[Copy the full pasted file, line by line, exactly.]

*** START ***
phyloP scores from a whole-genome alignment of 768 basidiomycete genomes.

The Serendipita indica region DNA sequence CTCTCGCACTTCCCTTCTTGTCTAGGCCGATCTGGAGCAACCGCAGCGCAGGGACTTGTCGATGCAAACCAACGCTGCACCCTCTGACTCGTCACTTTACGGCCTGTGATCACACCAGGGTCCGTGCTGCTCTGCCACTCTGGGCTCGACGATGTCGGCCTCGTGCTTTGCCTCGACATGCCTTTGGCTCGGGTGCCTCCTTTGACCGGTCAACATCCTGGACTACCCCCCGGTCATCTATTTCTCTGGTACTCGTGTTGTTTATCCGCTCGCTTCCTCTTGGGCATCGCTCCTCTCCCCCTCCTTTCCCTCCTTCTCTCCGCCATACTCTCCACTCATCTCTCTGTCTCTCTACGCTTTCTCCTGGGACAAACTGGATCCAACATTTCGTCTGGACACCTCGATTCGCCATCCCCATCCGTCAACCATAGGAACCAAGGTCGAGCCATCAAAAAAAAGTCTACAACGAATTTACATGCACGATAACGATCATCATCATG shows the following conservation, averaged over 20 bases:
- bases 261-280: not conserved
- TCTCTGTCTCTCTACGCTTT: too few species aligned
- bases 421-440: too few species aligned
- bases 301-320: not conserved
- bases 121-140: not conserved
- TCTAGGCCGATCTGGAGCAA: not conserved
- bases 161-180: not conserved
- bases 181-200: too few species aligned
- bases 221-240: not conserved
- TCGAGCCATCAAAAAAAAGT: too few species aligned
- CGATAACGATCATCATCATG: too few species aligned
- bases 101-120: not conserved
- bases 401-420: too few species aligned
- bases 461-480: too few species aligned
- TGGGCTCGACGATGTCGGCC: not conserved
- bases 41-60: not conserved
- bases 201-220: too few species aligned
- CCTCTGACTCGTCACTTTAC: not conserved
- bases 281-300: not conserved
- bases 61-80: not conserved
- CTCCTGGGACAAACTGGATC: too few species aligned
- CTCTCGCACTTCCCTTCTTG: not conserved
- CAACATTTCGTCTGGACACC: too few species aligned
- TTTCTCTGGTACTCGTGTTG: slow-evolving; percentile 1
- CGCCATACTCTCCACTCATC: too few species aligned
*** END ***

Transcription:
phyloP scores from a whole-genome alignment of 768 basidiomycete genomes.

The Serendipita indica region DNA sequence CTCTCGCACTTCCCTTCTTGTCTAGGCCGATCTGGAGCAACCGCAGCGCAGGGACTTGTCGATGCAAACCAACGCTGCACCCTCTGACTCGTCACTTTACGGCCTGTGATCACACCAGGGTCCGTGCTGCTCTGCCACTCTGGGCTCGACGATGTCGGCCTCGTGCTTTGCCTCGACATGCCTTTGGCTCGGGTGCCTCCTTTGACCGGTCAACATCCTGGACTACCCCCCGGTCATCTATTTCTCTGGTACTCGTGTTGTTTATCCGCTCGCTTCCTCTTGGGCATCGCTCCTCTCCCCCTCCTTTCCCTCCTTCTCTCCGCCATACTCTCCACTCATCTCTCTGTCTCTCTACGCTTTCTCCTGGGACAAACTGGATCCAACATTTCGTCTGGACACCTCGATTCGCCATCCCCATCCGTCAACCATAGGAACCAAGGTCGAGCCATCAAAAAAAAGTCTACAACGAATTTACATGCACGATAACGATCATCATCATG shows the following conservation, averaged over 20 bases:
- bases 261-280: not conserved
- TCTCTGTCTCTCTACGCTTT: too few species aligned
- bases 421-440: too few species aligned
- bases 301-320: not conserved
- bases 121-140: not conserved
- TCTAGGCCGATCTGGAGCAA: not conserved
- bases 161-180: not conserved
- bases 181-200: too few species aligned
- bases 221-240: not conserved
- TCGAGCCATCAAAAAAAAGT: too few species aligned
- CGATAACGATCATCATCATG: too few species aligned
- bases 101-120: not conserved
- bases 401-420: too few species aligned
- bases 461-480: too few species aligned
- TGGGCTCGACGATGTCGGCC: not conserved
- bases 41-60: not conserved
- bases 201-220: too few species aligned
- CCTCTGACTCGTCACTTTAC: not conserved
- bases 281-300: not conserved
- bases 61-80: not conserved
- CTCCTGGGACAAACTGGATC: too few species aligned
- CTCTCGCACTTCCCTTCTTG: not conserved
- CAACATTTCGTCTGGACACC: too few species aligned
- TTTCTCTGGTACTCGTGTTG: slow-evolving; percentile 1
- CGCCATACTCTCCACTCATC: too few species aligned